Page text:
Go to the bookstore or library, get a copy of “The Wake of the Wind” by J. California Cooper, read it immediately and then pass it on. Tell the members of your community organization, church, school or union to read it too.
Do it now. Don’t wait another moment.
“The Wake of the Wind” is a novel about slavery and its immediate aftermath, but fear not. You will absolutely soar to greater heights as a result of coming to know these characters. You will fall in love and viscerally experience all that being in love means. And, you will remember. You will remember all that should never be forgotten, and you will be stronger as a result.
You will remember who we are as a people and how we came to be. You will remember that slaves were skilled toilers who were torn from Africa knowing how to raise cattle, grow crops and do all sorts of things that placed them in demand in the South’s economy with its perverted system. You will remember the pain, but you will also remember the secret and private moments of joy that were hidden from general sight.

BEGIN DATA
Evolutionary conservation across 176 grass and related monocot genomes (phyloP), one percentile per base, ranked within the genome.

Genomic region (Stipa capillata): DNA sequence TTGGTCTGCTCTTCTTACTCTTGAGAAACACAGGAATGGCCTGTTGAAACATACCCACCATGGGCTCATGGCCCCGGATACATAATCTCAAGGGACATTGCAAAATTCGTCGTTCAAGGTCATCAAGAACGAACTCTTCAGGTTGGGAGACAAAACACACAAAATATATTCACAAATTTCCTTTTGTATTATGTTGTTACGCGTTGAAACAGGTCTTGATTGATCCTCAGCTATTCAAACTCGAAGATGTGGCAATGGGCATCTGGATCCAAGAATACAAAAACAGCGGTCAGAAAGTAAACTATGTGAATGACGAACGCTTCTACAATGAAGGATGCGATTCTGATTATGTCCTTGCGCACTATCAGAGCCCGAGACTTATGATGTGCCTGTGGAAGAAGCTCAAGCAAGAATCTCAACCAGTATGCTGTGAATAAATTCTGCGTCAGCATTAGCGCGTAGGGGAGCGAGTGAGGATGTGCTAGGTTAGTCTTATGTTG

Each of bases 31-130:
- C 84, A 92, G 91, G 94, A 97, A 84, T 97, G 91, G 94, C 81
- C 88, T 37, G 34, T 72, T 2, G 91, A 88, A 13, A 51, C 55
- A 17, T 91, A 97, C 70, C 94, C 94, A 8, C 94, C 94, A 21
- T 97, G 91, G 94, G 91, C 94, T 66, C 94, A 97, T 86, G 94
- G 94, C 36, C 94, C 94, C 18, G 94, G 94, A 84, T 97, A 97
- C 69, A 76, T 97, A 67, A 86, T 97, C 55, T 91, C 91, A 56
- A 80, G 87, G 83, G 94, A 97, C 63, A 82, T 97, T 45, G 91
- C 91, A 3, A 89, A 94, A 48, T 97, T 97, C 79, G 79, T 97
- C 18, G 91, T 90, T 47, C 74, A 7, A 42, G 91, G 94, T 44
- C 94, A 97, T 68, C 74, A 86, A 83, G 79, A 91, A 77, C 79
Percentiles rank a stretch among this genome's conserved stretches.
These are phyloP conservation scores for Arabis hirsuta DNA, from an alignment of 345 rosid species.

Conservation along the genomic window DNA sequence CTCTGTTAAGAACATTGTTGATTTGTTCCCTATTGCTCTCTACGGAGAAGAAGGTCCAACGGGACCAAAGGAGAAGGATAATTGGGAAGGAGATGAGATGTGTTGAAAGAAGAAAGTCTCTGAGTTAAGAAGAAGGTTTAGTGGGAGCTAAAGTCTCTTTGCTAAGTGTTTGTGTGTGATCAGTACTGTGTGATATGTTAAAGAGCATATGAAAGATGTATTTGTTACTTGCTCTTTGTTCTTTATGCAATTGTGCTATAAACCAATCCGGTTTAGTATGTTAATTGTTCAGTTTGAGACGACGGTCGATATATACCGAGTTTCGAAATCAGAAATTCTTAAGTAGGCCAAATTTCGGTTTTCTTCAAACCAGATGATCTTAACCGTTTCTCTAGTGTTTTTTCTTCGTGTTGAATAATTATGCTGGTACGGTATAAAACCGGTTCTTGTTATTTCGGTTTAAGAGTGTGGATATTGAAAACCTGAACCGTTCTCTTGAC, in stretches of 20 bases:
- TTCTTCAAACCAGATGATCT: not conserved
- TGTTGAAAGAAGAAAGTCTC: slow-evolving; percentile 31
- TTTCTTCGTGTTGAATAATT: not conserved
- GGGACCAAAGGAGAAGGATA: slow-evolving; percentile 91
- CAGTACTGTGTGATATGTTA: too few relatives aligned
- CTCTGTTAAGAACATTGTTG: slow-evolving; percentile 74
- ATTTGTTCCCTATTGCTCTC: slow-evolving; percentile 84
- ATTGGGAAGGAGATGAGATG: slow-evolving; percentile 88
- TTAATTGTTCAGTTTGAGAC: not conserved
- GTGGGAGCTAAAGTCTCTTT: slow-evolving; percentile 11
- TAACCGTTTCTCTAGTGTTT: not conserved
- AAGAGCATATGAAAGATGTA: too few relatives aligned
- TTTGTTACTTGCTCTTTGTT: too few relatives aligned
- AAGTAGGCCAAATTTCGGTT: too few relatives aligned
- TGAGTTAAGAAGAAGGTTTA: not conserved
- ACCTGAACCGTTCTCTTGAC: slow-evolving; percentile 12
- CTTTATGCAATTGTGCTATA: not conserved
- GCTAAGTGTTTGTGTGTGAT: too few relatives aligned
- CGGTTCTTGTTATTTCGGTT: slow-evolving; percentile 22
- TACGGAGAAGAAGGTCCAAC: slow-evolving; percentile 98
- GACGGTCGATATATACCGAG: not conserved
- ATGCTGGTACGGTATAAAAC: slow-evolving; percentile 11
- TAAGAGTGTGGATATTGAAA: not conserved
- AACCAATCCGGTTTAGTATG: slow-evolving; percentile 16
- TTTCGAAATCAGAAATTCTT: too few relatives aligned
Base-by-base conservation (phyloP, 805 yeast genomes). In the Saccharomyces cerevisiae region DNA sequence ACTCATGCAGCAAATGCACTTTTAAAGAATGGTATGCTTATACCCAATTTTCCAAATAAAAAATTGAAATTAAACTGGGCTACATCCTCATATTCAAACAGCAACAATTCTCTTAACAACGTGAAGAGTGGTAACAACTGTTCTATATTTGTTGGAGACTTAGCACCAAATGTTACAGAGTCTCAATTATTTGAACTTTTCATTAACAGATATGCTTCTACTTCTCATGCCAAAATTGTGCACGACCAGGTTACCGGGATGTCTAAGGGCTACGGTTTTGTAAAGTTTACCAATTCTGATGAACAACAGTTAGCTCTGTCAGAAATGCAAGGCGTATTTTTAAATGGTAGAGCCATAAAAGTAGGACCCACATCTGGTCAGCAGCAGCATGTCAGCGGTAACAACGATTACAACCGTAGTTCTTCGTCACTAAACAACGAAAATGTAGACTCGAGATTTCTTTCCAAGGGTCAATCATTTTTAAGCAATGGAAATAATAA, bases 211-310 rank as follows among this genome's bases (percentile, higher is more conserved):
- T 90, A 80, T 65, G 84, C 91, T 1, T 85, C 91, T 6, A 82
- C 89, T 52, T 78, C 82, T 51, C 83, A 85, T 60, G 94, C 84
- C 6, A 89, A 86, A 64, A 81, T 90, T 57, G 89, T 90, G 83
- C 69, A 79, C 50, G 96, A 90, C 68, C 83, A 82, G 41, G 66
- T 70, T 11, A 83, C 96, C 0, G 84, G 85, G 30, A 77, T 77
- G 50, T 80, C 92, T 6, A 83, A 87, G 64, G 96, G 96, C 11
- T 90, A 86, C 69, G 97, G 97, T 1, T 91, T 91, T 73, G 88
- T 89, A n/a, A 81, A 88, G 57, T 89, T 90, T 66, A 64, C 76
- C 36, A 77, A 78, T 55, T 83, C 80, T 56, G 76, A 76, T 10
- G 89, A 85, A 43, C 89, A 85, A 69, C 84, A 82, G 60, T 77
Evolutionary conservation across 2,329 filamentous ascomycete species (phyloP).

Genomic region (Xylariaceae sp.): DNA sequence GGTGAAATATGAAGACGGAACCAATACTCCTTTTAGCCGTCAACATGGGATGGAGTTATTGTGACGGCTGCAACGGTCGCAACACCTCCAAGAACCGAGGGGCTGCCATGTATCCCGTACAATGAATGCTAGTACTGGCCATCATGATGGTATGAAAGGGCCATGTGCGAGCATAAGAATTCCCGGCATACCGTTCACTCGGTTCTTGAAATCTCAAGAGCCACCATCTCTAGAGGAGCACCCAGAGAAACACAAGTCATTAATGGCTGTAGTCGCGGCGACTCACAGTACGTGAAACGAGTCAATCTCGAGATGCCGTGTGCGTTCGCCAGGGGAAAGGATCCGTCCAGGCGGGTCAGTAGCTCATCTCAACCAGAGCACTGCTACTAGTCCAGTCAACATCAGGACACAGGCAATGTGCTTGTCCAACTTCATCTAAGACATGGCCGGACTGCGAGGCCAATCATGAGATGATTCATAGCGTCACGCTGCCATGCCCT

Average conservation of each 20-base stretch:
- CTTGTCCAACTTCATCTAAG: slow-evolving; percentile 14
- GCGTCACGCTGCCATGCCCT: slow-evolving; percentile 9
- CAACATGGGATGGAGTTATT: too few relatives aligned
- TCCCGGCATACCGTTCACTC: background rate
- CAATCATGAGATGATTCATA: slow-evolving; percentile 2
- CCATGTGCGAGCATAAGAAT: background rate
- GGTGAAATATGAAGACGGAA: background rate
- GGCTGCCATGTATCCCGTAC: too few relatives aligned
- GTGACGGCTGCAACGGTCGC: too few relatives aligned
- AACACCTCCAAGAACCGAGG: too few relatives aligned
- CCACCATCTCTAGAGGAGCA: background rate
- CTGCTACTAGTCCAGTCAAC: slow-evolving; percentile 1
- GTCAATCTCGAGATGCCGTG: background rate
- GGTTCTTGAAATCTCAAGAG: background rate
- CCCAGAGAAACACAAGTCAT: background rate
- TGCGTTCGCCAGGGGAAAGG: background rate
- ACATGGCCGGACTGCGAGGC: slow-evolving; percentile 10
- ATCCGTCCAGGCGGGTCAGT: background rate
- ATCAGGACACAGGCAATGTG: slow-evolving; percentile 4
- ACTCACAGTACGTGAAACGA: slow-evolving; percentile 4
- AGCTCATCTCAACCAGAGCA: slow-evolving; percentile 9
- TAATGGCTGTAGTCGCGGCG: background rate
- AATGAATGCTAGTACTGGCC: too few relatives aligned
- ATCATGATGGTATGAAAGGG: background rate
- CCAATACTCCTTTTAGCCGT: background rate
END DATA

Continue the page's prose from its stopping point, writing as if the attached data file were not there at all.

Remembering is always important for Black people, but it seems especially so today. We have to remember what we came through to understand that we have what it takes not to succumb today. We have to remember who we were to know who we are fully capable of being.
We have to remember so that we can become solidly grounded in the effort to continue to bring into being the individual and collective strength we need to maintain the struggle for complete access to the full rights of citizens for ourselves and to understand how our struggle links us to the struggles of others.
“The Wake of the Wind,” originally published in 1999, is a magnificent tribute to the gems of our past. We emerge from having read it renewed, restored, refreshed and revived. You will walk with an enhanced pride erected on the foundation of the historical experience of the African American in resisting degradation. You will develop a deeper compassion for all who have been oppressed and exploited.
Let us do ourselves a favor. Let us arouse a collective resurrection of that which must be remembered about why education and the fight for real democracy are so important to us. As we struggle to find our way, there are tools we can employ to help us. “The Wake of the Wind” is an outstanding tool: it is truly uplifting, inspiring and enriching. It is a superb read for teenagers through senior citizens.
The Wake of the Wind
By J. California Cooper
Softcover, 384 pp., $14.95